Editor’s Note: This brief is part of the 2013 Brookings Blum Roundtable Policy Briefs, which details the role of the private sector in the post-2015 development agenda. Read the full policy brief here.
Female entrepreneurship represents a vast untapped
source of innovation, job creation and economic
growth in the developing world. The barriers to women’s
entrepreneurship are various: Women face greater
obstacles in accessing credit, training, networks and
information, as well as legal and policy constraints.
The World Economic Forum shows little progress in
narrowing the economic gap between women and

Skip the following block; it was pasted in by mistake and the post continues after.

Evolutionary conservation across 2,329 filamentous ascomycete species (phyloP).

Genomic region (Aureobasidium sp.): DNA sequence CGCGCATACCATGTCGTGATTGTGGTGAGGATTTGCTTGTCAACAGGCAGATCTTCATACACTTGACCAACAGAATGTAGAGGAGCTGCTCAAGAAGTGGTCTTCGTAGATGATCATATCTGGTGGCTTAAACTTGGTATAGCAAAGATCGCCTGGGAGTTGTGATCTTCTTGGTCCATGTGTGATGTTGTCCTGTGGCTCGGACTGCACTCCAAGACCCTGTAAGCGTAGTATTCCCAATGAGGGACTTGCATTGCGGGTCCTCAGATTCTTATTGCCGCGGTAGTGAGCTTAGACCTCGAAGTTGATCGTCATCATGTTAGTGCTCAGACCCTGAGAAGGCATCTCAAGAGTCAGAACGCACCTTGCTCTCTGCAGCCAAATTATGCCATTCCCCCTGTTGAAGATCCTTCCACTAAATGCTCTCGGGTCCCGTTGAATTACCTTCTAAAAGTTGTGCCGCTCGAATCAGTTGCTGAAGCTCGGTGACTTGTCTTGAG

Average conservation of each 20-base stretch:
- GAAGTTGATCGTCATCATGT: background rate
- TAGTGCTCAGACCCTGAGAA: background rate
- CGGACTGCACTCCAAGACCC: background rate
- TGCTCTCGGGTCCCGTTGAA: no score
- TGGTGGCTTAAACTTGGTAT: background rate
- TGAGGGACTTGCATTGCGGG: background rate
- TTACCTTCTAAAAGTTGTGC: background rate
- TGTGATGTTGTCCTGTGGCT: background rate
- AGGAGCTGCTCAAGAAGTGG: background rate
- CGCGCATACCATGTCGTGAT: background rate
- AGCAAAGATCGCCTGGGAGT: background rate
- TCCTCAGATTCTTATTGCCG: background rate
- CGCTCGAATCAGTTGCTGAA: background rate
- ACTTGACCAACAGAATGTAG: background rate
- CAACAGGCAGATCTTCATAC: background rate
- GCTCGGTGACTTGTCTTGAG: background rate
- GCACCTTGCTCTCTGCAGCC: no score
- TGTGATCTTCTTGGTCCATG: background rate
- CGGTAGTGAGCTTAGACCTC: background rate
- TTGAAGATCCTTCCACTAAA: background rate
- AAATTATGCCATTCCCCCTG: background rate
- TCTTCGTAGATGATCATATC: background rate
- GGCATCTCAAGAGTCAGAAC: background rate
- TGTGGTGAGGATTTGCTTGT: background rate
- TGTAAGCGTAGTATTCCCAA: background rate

men. Yet not all is lost! Innovative initiatives to promote
women’s entrepreneurship—driven by both the
private and public sectors—are on the rise.
This brief provides an overview of the global landscape
of women’s entrepreneurship. It aims to demystify the
challenges that women face in accessing finance, and it
highlights some of the typical challenges regarding capacity-
building programs targeted at women entrepreneurs.
Above all, this brief focuses on potential solutions
and enablers by drawing on practical experiences
from the public and private sectors in both emerging
and developed markets. It concludes that innovative
partnerships, particularly when private and public sector
entities are involved, are beginning to make a dent,
with the potential for large-scale impact. Those who
embrace women’s entrepreneurship as an opportunity
are likely to reap the rewards in new market opportunities
and higher development impact.